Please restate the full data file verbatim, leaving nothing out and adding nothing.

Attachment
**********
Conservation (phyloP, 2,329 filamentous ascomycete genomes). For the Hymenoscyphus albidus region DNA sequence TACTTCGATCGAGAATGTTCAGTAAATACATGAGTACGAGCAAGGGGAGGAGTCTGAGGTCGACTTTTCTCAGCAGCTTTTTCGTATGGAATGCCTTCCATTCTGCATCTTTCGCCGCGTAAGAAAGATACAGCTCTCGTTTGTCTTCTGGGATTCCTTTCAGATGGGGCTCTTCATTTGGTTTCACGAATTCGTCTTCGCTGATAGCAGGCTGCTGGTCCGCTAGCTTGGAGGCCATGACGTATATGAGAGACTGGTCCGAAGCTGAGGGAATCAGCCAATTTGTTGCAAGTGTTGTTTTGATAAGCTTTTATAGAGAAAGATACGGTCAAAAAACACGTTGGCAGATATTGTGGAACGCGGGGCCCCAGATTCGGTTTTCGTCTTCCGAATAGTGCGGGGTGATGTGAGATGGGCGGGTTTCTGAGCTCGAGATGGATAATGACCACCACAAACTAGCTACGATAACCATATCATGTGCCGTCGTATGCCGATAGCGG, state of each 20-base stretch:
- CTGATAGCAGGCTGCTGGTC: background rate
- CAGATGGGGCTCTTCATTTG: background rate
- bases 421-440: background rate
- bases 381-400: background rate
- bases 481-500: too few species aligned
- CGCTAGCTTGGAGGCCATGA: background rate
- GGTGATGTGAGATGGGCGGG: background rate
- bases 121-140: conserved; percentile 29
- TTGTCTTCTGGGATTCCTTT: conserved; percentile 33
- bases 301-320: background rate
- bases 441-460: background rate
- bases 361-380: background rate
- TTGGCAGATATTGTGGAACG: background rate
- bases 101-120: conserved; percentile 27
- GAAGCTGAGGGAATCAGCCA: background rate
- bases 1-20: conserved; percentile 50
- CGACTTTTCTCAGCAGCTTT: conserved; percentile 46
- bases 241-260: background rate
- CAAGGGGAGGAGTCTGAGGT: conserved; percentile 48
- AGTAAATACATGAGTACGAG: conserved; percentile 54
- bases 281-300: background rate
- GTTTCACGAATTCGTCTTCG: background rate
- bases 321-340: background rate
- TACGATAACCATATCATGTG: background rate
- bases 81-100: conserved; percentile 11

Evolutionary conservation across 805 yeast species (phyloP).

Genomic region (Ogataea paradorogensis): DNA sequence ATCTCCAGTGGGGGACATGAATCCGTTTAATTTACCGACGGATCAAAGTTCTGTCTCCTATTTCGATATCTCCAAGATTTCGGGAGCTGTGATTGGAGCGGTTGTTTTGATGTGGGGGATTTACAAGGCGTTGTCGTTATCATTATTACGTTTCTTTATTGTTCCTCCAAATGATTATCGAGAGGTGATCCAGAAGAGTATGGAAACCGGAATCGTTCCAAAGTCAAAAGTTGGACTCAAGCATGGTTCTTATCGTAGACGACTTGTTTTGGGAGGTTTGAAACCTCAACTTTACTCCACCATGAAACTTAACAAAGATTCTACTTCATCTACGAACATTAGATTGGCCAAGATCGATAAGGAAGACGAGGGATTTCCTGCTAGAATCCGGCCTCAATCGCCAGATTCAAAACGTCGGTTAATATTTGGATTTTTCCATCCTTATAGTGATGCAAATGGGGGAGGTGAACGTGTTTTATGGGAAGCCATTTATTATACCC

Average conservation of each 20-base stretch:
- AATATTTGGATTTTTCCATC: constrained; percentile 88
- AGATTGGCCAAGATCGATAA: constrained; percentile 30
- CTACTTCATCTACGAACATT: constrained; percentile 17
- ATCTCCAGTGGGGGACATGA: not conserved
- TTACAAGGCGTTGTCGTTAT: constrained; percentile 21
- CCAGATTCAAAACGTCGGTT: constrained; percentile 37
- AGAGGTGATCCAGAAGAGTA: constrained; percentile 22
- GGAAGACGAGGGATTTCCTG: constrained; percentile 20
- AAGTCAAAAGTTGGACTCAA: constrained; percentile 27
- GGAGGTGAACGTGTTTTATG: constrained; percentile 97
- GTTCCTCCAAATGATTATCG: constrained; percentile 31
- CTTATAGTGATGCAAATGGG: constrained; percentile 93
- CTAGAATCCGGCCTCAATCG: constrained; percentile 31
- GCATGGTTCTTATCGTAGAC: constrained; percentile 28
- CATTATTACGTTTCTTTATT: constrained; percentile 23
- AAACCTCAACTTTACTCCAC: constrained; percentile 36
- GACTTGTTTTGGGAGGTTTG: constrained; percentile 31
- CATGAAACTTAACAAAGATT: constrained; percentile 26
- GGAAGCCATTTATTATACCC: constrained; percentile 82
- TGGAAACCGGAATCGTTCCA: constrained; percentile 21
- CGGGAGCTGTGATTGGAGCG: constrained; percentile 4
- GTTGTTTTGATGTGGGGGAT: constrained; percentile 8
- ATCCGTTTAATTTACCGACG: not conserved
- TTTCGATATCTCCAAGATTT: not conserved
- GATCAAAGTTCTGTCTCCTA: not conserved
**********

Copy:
Conservation (phyloP, 2,329 filamentous ascomycete genomes). For the Hymenoscyphus albidus region DNA sequence TACTTCGATCGAGAATGTTCAGTAAATACATGAGTACGAGCAAGGGGAGGAGTCTGAGGTCGACTTTTCTCAGCAGCTTTTTCGTATGGAATGCCTTCCATTCTGCATCTTTCGCCGCGTAAGAAAGATACAGCTCTCGTTTGTCTTCTGGGATTCCTTTCAGATGGGGCTCTTCATTTGGTTTCACGAATTCGTCTTCGCTGATAGCAGGCTGCTGGTCCGCTAGCTTGGAGGCCATGACGTATATGAGAGACTGGTCCGAAGCTGAGGGAATCAGCCAATTTGTTGCAAGTGTTGTTTTGATAAGCTTTTATAGAGAAAGATACGGTCAAAAAACACGTTGGCAGATATTGTGGAACGCGGGGCCCCAGATTCGGTTTTCGTCTTCCGAATAGTGCGGGGTGATGTGAGATGGGCGGGTTTCTGAGCTCGAGATGGATAATGACCACCACAAACTAGCTACGATAACCATATCATGTGCCGTCGTATGCCGATAGCGG, state of each 20-base stretch:
- CTGATAGCAGGCTGCTGGTC: background rate
- CAGATGGGGCTCTTCATTTG: background rate
- bases 421-440: background rate
- bases 381-400: background rate
- bases 481-500: too few species aligned
- CGCTAGCTTGGAGGCCATGA: background rate
- GGTGATGTGAGATGGGCGGG: background rate
- bases 121-140: conserved; percentile 29
- TTGTCTTCTGGGATTCCTTT: conserved; percentile 33
- bases 301-320: background rate
- bases 441-460: background rate
- bases 361-380: background rate
- TTGGCAGATATTGTGGAACG: background rate
- bases 101-120: conserved; percentile 27
- GAAGCTGAGGGAATCAGCCA: background rate
- bases 1-20: conserved; percentile 50
- CGACTTTTCTCAGCAGCTTT: conserved; percentile 46
- bases 241-260: background rate
- CAAGGGGAGGAGTCTGAGGT: conserved; percentile 48
- AGTAAATACATGAGTACGAG: conserved; percentile 54
- bases 281-300: background rate
- GTTTCACGAATTCGTCTTCG: background rate
- bases 321-340: background rate
- TACGATAACCATATCATGTG: background rate
- bases 81-100: conserved; percentile 11

Evolutionary conservation across 805 yeast species (phyloP).

Genomic region (Ogataea paradorogensis): DNA sequence ATCTCCAGTGGGGGACATGAATCCGTTTAATTTACCGACGGATCAAAGTTCTGTCTCCTATTTCGATATCTCCAAGATTTCGGGAGCTGTGATTGGAGCGGTTGTTTTGATGTGGGGGATTTACAAGGCGTTGTCGTTATCATTATTACGTTTCTTTATTGTTCCTCCAAATGATTATCGAGAGGTGATCCAGAAGAGTATGGAAACCGGAATCGTTCCAAAGTCAAAAGTTGGACTCAAGCATGGTTCTTATCGTAGACGACTTGTTTTGGGAGGTTTGAAACCTCAACTTTACTCCACCATGAAACTTAACAAAGATTCTACTTCATCTACGAACATTAGATTGGCCAAGATCGATAAGGAAGACGAGGGATTTCCTGCTAGAATCCGGCCTCAATCGCCAGATTCAAAACGTCGGTTAATATTTGGATTTTTCCATCCTTATAGTGATGCAAATGGGGGAGGTGAACGTGTTTTATGGGAAGCCATTTATTATACCC

Average conservation of each 20-base stretch:
- AATATTTGGATTTTTCCATC: constrained; percentile 88
- AGATTGGCCAAGATCGATAA: constrained; percentile 30
- CTACTTCATCTACGAACATT: constrained; percentile 17
- ATCTCCAGTGGGGGACATGA: not conserved
- TTACAAGGCGTTGTCGTTAT: constrained; percentile 21
- CCAGATTCAAAACGTCGGTT: constrained; percentile 37
- AGAGGTGATCCAGAAGAGTA: constrained; percentile 22
- GGAAGACGAGGGATTTCCTG: constrained; percentile 20
- AAGTCAAAAGTTGGACTCAA: constrained; percentile 27
- GGAGGTGAACGTGTTTTATG: constrained; percentile 97
- GTTCCTCCAAATGATTATCG: constrained; percentile 31
- CTTATAGTGATGCAAATGGG: constrained; percentile 93
- CTAGAATCCGGCCTCAATCG: constrained; percentile 31
- GCATGGTTCTTATCGTAGAC: constrained; percentile 28
- CATTATTACGTTTCTTTATT: constrained; percentile 23
- AAACCTCAACTTTACTCCAC: constrained; percentile 36
- GACTTGTTTTGGGAGGTTTG: constrained; percentile 31
- CATGAAACTTAACAAAGATT: constrained; percentile 26
- GGAAGCCATTTATTATACCC: constrained; percentile 82
- TGGAAACCGGAATCGTTCCA: constrained; percentile 21
- CGGGAGCTGTGATTGGAGCG: constrained; percentile 4
- GTTGTTTTGATGTGGGGGAT: constrained; percentile 8
- ATCCGTTTAATTTACCGACG: not conserved
- TTTCGATATCTCCAAGATTT: not conserved
- GATCAAAGTTCTGTCTCCTA: not conserved